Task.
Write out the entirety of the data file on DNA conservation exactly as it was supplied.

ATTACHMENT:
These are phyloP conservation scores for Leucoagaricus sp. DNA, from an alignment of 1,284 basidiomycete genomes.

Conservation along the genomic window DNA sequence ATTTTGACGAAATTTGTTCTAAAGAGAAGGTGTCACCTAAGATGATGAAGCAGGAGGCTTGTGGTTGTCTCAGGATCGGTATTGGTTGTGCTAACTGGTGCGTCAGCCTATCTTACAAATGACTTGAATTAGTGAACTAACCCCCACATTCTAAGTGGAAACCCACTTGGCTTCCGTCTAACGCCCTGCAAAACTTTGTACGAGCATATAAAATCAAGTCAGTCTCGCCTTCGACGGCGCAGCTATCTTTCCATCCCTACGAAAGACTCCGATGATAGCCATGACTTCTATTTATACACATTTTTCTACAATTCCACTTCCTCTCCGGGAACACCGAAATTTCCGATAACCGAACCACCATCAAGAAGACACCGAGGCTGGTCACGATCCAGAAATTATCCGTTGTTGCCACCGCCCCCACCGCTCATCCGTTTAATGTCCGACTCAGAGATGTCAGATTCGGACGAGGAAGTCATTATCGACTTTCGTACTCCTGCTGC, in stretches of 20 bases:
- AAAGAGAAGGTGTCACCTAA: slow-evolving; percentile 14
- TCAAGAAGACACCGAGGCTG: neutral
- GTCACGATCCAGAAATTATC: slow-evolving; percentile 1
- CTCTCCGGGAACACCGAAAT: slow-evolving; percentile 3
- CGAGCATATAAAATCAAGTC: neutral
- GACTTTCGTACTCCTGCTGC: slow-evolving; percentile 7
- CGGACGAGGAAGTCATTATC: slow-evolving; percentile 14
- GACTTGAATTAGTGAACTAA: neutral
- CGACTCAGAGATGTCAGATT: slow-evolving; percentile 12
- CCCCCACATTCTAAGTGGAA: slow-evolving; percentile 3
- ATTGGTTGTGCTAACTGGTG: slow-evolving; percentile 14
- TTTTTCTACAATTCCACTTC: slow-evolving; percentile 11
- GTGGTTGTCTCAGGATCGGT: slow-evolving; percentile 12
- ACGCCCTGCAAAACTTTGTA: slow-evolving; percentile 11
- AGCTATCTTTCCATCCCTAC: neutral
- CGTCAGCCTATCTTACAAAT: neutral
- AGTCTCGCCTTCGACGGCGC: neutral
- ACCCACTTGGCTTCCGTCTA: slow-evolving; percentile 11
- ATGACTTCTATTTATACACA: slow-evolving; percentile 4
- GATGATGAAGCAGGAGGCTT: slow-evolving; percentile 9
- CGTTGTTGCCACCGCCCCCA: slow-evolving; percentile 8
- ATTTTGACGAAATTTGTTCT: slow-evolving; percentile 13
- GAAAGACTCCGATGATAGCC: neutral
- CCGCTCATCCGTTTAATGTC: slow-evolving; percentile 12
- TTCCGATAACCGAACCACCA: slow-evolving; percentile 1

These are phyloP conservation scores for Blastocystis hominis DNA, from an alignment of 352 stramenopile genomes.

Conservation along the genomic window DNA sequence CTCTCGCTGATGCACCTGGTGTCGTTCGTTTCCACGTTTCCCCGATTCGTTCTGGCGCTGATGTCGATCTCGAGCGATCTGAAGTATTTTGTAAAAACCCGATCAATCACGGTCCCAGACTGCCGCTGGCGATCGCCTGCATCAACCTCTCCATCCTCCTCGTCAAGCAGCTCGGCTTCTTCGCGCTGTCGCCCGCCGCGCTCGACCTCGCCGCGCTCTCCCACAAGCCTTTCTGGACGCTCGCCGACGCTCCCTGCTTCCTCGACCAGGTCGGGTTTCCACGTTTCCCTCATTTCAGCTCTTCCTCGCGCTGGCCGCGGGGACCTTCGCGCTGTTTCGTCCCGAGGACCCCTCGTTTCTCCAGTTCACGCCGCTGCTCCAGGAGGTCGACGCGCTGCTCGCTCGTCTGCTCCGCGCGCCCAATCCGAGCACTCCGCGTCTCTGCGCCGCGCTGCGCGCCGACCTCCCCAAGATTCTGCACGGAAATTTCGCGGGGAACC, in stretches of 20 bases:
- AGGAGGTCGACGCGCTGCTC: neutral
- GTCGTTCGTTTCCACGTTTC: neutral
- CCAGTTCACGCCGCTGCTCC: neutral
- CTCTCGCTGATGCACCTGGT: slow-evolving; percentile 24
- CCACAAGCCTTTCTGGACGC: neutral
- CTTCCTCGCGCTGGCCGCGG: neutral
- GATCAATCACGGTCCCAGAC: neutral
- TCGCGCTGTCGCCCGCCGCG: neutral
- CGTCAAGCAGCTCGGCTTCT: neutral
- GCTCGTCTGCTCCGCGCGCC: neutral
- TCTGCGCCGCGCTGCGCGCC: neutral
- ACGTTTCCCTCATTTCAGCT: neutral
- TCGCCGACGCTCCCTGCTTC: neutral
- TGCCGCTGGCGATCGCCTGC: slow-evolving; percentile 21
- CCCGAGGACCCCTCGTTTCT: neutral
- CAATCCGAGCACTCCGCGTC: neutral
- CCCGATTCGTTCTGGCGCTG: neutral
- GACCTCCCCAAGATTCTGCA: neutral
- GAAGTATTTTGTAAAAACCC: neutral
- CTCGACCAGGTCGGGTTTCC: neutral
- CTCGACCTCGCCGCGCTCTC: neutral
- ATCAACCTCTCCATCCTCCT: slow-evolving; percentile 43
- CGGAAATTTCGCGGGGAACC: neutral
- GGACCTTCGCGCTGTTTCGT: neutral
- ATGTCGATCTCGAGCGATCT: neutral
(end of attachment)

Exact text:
These are phyloP conservation scores for Leucoagaricus sp. DNA, from an alignment of 1,284 basidiomycete genomes.

Conservation along the genomic window DNA sequence ATTTTGACGAAATTTGTTCTAAAGAGAAGGTGTCACCTAAGATGATGAAGCAGGAGGCTTGTGGTTGTCTCAGGATCGGTATTGGTTGTGCTAACTGGTGCGTCAGCCTATCTTACAAATGACTTGAATTAGTGAACTAACCCCCACATTCTAAGTGGAAACCCACTTGGCTTCCGTCTAACGCCCTGCAAAACTTTGTACGAGCATATAAAATCAAGTCAGTCTCGCCTTCGACGGCGCAGCTATCTTTCCATCCCTACGAAAGACTCCGATGATAGCCATGACTTCTATTTATACACATTTTTCTACAATTCCACTTCCTCTCCGGGAACACCGAAATTTCCGATAACCGAACCACCATCAAGAAGACACCGAGGCTGGTCACGATCCAGAAATTATCCGTTGTTGCCACCGCCCCCACCGCTCATCCGTTTAATGTCCGACTCAGAGATGTCAGATTCGGACGAGGAAGTCATTATCGACTTTCGTACTCCTGCTGC, in stretches of 20 bases:
- AAAGAGAAGGTGTCACCTAA: slow-evolving; percentile 14
- TCAAGAAGACACCGAGGCTG: neutral
- GTCACGATCCAGAAATTATC: slow-evolving; percentile 1
- CTCTCCGGGAACACCGAAAT: slow-evolving; percentile 3
- CGAGCATATAAAATCAAGTC: neutral
- GACTTTCGTACTCCTGCTGC: slow-evolving; percentile 7
- CGGACGAGGAAGTCATTATC: slow-evolving; percentile 14
- GACTTGAATTAGTGAACTAA: neutral
- CGACTCAGAGATGTCAGATT: slow-evolving; percentile 12
- CCCCCACATTCTAAGTGGAA: slow-evolving; percentile 3
- ATTGGTTGTGCTAACTGGTG: slow-evolving; percentile 14
- TTTTTCTACAATTCCACTTC: slow-evolving; percentile 11
- GTGGTTGTCTCAGGATCGGT: slow-evolving; percentile 12
- ACGCCCTGCAAAACTTTGTA: slow-evolving; percentile 11
- AGCTATCTTTCCATCCCTAC: neutral
- CGTCAGCCTATCTTACAAAT: neutral
- AGTCTCGCCTTCGACGGCGC: neutral
- ACCCACTTGGCTTCCGTCTA: slow-evolving; percentile 11
- ATGACTTCTATTTATACACA: slow-evolving; percentile 4
- GATGATGAAGCAGGAGGCTT: slow-evolving; percentile 9
- CGTTGTTGCCACCGCCCCCA: slow-evolving; percentile 8
- ATTTTGACGAAATTTGTTCT: slow-evolving; percentile 13
- GAAAGACTCCGATGATAGCC: neutral
- CCGCTCATCCGTTTAATGTC: slow-evolving; percentile 12
- TTCCGATAACCGAACCACCA: slow-evolving; percentile 1

These are phyloP conservation scores for Blastocystis hominis DNA, from an alignment of 352 stramenopile genomes.

Conservation along the genomic window DNA sequence CTCTCGCTGATGCACCTGGTGTCGTTCGTTTCCACGTTTCCCCGATTCGTTCTGGCGCTGATGTCGATCTCGAGCGATCTGAAGTATTTTGTAAAAACCCGATCAATCACGGTCCCAGACTGCCGCTGGCGATCGCCTGCATCAACCTCTCCATCCTCCTCGTCAAGCAGCTCGGCTTCTTCGCGCTGTCGCCCGCCGCGCTCGACCTCGCCGCGCTCTCCCACAAGCCTTTCTGGACGCTCGCCGACGCTCCCTGCTTCCTCGACCAGGTCGGGTTTCCACGTTTCCCTCATTTCAGCTCTTCCTCGCGCTGGCCGCGGGGACCTTCGCGCTGTTTCGTCCCGAGGACCCCTCGTTTCTCCAGTTCACGCCGCTGCTCCAGGAGGTCGACGCGCTGCTCGCTCGTCTGCTCCGCGCGCCCAATCCGAGCACTCCGCGTCTCTGCGCCGCGCTGCGCGCCGACCTCCCCAAGATTCTGCACGGAAATTTCGCGGGGAACC, in stretches of 20 bases:
- AGGAGGTCGACGCGCTGCTC: neutral
- GTCGTTCGTTTCCACGTTTC: neutral
- CCAGTTCACGCCGCTGCTCC: neutral
- CTCTCGCTGATGCACCTGGT: slow-evolving; percentile 24
- CCACAAGCCTTTCTGGACGC: neutral
- CTTCCTCGCGCTGGCCGCGG: neutral
- GATCAATCACGGTCCCAGAC: neutral
- TCGCGCTGTCGCCCGCCGCG: neutral
- CGTCAAGCAGCTCGGCTTCT: neutral
- GCTCGTCTGCTCCGCGCGCC: neutral
- TCTGCGCCGCGCTGCGCGCC: neutral
- ACGTTTCCCTCATTTCAGCT: neutral
- TCGCCGACGCTCCCTGCTTC: neutral
- TGCCGCTGGCGATCGCCTGC: slow-evolving; percentile 21
- CCCGAGGACCCCTCGTTTCT: neutral
- CAATCCGAGCACTCCGCGTC: neutral
- CCCGATTCGTTCTGGCGCTG: neutral
- GACCTCCCCAAGATTCTGCA: neutral
- GAAGTATTTTGTAAAAACCC: neutral
- CTCGACCAGGTCGGGTTTCC: neutral
- CTCGACCTCGCCGCGCTCTC: neutral
- ATCAACCTCTCCATCCTCCT: slow-evolving; percentile 43
- CGGAAATTTCGCGGGGAACC: neutral
- GGACCTTCGCGCTGTTTCGT: neutral
- ATGTCGATCTCGAGCGATCT: neutral